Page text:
Netflix's "Emily in Paris" is one of the most talked about series of the fall. Whether you think Emily (played by Lily Collins) is even more fun than Carrie Bradshaw (the show was created by "Sex and the City'"s Darren Star) or just an entitled American millennial depends on your point of view. And people love sharing their opinions on all things "Emily in Paris:" Just try to scroll through your Twitter timeline without finding a hot take on Emily's hats or her interpretation of French culture.
One person who has been reading these takes is Lucas Bravo, the 32-year-old French actor who plays Gabriel, a chef and Emily's neighbor, on the series. When asked by Cosmopolitan what he thinks of the criticism of the show's portrayal of the French, he admitted it doesn't bother him much.
"We're portraying clichés and we're portraying one single vision of Paris. Paris is one of the most diverse cities in the world. We have so many ways of thinking, so many different nationalities, so many different neighborhoods. A lifetime wouldn't be enough to know everything that's going on in Paris. It's an entire world in a city," the actor explained. "At some point, if you want to tell a story about Paris, you have to choose an angle. You have to choose a vision. French critics, they didn't understand the fact that it's just one vision. They're like, 'Oh, this is not what Paris is.' Of course. Paris is many things."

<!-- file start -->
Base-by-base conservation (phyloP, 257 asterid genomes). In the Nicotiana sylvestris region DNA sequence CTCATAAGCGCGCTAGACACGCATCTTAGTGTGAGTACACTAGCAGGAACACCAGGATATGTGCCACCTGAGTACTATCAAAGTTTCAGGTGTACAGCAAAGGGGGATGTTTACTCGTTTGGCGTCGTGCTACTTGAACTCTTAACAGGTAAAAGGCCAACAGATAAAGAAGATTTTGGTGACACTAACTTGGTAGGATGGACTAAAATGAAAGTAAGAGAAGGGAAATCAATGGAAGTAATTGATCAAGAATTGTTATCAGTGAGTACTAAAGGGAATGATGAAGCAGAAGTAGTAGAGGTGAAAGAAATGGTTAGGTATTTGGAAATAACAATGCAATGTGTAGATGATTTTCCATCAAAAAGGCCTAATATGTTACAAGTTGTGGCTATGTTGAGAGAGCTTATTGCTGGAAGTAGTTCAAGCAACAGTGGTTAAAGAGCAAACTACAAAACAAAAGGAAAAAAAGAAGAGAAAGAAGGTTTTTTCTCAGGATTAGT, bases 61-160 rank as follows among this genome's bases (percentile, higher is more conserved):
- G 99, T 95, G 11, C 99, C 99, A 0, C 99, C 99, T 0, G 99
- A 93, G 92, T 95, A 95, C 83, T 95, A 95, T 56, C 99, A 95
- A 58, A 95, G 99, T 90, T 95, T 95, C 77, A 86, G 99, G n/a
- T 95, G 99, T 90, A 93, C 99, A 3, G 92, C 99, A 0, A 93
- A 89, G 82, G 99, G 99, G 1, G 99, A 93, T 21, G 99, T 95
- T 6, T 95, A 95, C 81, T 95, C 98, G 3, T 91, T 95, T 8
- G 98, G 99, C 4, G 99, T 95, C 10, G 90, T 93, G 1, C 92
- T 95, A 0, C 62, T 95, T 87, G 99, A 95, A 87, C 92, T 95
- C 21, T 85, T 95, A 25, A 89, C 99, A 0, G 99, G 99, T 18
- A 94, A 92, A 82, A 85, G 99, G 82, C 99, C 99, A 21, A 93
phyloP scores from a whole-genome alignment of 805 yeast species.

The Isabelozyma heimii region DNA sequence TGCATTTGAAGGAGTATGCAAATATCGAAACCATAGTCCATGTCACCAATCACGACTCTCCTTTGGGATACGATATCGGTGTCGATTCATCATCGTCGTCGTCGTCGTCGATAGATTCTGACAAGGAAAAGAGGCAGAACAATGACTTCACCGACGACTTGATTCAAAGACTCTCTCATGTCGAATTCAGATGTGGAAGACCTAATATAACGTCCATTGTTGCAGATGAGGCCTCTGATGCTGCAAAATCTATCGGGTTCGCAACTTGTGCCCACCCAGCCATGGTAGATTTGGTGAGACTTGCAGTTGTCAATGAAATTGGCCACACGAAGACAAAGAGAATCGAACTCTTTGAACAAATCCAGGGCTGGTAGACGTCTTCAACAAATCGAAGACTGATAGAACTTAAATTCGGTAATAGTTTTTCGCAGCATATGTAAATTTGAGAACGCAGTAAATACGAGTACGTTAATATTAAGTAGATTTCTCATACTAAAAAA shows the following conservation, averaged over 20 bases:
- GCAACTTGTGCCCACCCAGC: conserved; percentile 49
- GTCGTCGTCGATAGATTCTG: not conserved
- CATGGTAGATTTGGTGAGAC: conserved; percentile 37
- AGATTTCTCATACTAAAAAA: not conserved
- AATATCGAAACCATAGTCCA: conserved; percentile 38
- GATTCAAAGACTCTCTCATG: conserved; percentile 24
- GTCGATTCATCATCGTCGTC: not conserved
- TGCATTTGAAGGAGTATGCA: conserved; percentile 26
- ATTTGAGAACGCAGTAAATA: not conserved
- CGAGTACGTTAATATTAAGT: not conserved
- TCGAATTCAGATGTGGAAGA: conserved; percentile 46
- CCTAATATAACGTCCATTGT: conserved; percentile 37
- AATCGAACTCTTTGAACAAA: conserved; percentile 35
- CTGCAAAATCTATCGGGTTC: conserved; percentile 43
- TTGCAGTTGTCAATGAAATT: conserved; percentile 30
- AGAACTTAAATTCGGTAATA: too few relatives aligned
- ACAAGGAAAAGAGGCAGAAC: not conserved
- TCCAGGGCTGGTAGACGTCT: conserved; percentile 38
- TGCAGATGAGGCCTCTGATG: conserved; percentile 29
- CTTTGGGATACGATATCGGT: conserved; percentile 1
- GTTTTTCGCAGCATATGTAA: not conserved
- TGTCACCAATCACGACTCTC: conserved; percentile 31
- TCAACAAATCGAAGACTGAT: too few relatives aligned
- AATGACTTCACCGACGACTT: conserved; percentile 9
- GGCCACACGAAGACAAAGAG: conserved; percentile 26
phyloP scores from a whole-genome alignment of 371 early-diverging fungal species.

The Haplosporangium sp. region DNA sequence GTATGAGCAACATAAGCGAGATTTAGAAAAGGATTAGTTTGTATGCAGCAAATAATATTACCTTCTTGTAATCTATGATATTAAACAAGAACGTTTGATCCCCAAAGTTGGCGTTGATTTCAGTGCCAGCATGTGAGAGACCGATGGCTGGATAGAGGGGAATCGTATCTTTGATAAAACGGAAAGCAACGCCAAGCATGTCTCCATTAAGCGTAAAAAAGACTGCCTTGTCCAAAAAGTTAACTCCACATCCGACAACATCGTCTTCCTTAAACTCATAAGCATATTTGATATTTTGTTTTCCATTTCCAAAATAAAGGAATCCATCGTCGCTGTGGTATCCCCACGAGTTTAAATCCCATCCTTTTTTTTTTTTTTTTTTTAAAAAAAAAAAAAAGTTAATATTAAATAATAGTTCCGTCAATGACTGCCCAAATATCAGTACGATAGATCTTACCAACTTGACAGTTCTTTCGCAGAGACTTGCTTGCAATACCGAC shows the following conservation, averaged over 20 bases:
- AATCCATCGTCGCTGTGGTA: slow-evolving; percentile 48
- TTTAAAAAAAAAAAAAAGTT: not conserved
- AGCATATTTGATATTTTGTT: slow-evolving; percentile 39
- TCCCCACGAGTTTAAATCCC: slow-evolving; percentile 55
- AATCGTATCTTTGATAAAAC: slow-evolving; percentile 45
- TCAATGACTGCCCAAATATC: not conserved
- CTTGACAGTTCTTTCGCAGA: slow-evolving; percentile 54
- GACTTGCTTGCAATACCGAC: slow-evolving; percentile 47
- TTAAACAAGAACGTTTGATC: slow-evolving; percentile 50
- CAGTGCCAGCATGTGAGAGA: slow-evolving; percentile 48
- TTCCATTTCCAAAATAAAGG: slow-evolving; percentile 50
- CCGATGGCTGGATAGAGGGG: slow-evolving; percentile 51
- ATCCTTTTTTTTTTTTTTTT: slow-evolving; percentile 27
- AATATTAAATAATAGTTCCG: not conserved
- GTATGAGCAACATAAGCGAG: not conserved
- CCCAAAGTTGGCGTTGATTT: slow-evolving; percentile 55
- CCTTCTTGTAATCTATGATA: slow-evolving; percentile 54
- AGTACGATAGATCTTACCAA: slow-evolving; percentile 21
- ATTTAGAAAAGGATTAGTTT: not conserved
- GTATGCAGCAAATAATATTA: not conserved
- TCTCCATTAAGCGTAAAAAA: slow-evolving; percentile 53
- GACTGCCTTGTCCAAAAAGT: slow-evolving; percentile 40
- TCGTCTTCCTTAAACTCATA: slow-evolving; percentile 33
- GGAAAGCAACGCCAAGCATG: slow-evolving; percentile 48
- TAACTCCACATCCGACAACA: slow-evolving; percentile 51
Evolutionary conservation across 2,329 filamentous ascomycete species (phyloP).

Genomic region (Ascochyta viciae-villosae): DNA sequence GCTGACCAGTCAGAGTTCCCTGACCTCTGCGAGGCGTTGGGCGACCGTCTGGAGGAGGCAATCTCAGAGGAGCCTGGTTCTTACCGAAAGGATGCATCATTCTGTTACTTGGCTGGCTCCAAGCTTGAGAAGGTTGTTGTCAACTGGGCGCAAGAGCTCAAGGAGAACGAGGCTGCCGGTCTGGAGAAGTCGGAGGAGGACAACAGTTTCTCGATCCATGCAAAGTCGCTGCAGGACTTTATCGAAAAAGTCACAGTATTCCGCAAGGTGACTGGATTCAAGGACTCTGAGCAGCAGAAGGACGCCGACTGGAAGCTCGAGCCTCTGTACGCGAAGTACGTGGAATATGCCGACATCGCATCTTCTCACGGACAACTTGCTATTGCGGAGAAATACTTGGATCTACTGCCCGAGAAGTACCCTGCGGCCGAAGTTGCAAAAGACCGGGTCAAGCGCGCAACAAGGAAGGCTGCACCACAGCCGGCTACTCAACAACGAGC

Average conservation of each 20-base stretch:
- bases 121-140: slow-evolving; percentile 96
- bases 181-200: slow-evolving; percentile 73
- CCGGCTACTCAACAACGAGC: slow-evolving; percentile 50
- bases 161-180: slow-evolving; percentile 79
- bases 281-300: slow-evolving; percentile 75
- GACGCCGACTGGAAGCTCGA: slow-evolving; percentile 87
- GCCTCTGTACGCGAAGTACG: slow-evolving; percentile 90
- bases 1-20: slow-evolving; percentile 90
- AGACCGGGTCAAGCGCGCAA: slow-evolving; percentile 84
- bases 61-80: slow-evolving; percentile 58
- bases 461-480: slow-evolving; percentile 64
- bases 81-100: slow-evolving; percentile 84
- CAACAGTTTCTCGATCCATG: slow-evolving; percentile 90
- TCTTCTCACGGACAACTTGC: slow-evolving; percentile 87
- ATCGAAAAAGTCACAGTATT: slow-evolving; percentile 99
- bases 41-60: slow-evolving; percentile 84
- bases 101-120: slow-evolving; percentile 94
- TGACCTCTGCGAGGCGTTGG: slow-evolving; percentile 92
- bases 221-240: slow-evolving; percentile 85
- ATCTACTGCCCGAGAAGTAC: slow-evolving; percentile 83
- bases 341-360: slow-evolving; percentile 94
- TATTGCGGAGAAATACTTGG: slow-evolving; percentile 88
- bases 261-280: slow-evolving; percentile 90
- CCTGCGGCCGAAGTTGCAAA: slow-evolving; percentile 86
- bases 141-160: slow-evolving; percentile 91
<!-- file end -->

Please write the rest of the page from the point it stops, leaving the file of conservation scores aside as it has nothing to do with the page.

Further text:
While Bravo doesn't mind the show poking a little fun at the French, a pizza place in Chicago was very upset by a joke made at their expense.
In the series, Emily, who is from Chicago, is defending the city's pizza scene. When someone criticizes the pizza as "a quiche made of cement," Emily retorts back that they "must have gone to Lou Malnati's."
On Instagram, Marc Malnati, owner of the real Lou Malnati's, hit back.
"We've been serving Chicago's favorite Deep Dish since 1971," he wrote in a post. "When Netflix' Emily in Paris writers chose to take a shot at Chicagoans and our pizza to try to get a laugh, it felt heartless and not humorous in the midst of Covid-19."
U.S. & World
While "Emily in Paris" has nothing to apologize to Bravo about, they may want to send Lou Malnati's some love in a potential season two.